Introduction of E10 fuel

As you may already be aware, the UK government has introduced the new E10 fuel into circulation this September. This is the new 10% ethanol petrol which aims to reduce greenhouse gases emissions in the UK.

Whilst the vast majority of petrol-powered vehicles can use the E10, you might be wondering what this change means for your classic bike. Read on to find out more.

E10 fuel facts

The E10 is already widely used around the world, and it highly popular in Europe, America and Australia. 

E10 contains up to 10% renewable ethanol, which aims to significantly reduce CO2 emissions and therefore slow climate change. According to, the E10 fuel will help cut CO2 emissions by approx. 750,500 tonnes a year.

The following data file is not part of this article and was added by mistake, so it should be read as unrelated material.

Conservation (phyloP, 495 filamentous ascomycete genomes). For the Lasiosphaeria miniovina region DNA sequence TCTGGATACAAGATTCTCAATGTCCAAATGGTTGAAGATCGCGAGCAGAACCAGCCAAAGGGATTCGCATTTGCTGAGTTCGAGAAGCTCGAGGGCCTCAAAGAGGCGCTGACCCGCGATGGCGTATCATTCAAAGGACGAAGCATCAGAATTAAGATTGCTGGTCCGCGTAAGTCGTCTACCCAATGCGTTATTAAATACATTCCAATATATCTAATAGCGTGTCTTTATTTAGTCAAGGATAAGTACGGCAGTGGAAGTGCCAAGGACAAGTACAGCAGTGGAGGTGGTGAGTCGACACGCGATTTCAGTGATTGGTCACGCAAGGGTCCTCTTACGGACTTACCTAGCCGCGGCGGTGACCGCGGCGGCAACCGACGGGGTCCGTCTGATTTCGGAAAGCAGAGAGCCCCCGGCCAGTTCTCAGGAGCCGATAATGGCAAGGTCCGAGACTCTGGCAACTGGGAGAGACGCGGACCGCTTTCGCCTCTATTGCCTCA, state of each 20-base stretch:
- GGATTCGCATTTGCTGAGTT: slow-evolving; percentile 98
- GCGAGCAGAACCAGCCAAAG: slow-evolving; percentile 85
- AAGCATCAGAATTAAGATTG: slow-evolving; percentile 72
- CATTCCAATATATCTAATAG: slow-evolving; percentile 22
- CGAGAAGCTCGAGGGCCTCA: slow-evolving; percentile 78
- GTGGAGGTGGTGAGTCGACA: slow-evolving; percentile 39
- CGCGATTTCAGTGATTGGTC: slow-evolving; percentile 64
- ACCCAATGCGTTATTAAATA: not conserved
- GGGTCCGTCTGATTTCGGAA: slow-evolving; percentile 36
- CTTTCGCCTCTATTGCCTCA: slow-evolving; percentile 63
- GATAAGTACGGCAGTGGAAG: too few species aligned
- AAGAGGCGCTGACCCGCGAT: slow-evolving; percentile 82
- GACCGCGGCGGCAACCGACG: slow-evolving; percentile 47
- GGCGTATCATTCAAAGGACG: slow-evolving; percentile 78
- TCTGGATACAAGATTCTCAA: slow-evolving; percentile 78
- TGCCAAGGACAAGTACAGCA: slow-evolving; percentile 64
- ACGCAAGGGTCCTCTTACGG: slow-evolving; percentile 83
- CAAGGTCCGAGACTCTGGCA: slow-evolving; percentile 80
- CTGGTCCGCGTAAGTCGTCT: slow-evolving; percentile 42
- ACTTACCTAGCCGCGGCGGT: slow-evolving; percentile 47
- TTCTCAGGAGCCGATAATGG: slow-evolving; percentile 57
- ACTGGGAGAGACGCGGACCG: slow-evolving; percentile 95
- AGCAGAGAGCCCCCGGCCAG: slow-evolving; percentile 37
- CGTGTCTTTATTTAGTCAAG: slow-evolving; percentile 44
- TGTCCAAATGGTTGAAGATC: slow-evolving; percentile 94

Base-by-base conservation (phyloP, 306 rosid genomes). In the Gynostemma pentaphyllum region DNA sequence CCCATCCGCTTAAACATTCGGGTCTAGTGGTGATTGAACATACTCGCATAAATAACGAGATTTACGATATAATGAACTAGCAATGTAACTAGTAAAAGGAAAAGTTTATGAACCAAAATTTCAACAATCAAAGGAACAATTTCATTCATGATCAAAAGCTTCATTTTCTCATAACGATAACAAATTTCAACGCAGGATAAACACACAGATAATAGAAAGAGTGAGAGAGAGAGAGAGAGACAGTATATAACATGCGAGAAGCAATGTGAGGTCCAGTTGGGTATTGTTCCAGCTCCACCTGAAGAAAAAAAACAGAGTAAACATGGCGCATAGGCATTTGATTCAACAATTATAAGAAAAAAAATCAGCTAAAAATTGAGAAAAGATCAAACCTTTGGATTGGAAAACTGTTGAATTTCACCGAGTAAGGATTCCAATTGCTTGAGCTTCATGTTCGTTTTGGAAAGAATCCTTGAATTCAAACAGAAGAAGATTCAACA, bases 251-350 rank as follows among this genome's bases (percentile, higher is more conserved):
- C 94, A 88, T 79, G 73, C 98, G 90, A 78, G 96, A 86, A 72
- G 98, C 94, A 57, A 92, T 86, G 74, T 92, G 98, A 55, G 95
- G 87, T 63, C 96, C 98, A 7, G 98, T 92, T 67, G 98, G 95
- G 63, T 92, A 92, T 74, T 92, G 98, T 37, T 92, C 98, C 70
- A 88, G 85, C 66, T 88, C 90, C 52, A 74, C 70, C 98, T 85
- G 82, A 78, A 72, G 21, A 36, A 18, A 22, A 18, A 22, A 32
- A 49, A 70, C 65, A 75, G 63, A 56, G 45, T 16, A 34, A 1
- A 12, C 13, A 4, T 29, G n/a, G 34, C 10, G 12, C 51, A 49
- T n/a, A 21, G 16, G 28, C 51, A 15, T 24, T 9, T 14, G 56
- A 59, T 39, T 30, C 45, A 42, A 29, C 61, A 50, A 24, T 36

However, the fuel comes with certain drawbacks: Ethanol absorbs water from the atmosphere, meaning it can cause condensation in fuel tanks, fuel lines and carburettors, as well as cause corrosion in other metal components. In addition to that, because ethanol is a solvent, it can also damage rubber, plastic and fibreglass components. This means they will need to be replaced more frequently than before.

E10 fuel and classic bikes                  

Here at SRM, we are curious about the effects of E10 will have on classic bikes. We will be testing the fuel’s performance and will provide you with more details soon on our website.

You can check whether your bike is compatible with the new fuel by using the Government’s vehicle checker:

Unfortunately, not all brands are included in the checker. If that is the case for you, refer to your bike’s handbook or contact the UK office of the manufacturer.

If your bike is not compatible, The Government and The Federation of British Historic Vehicle Clubs both recommend continuing to use Super E5 Protection grade fuel.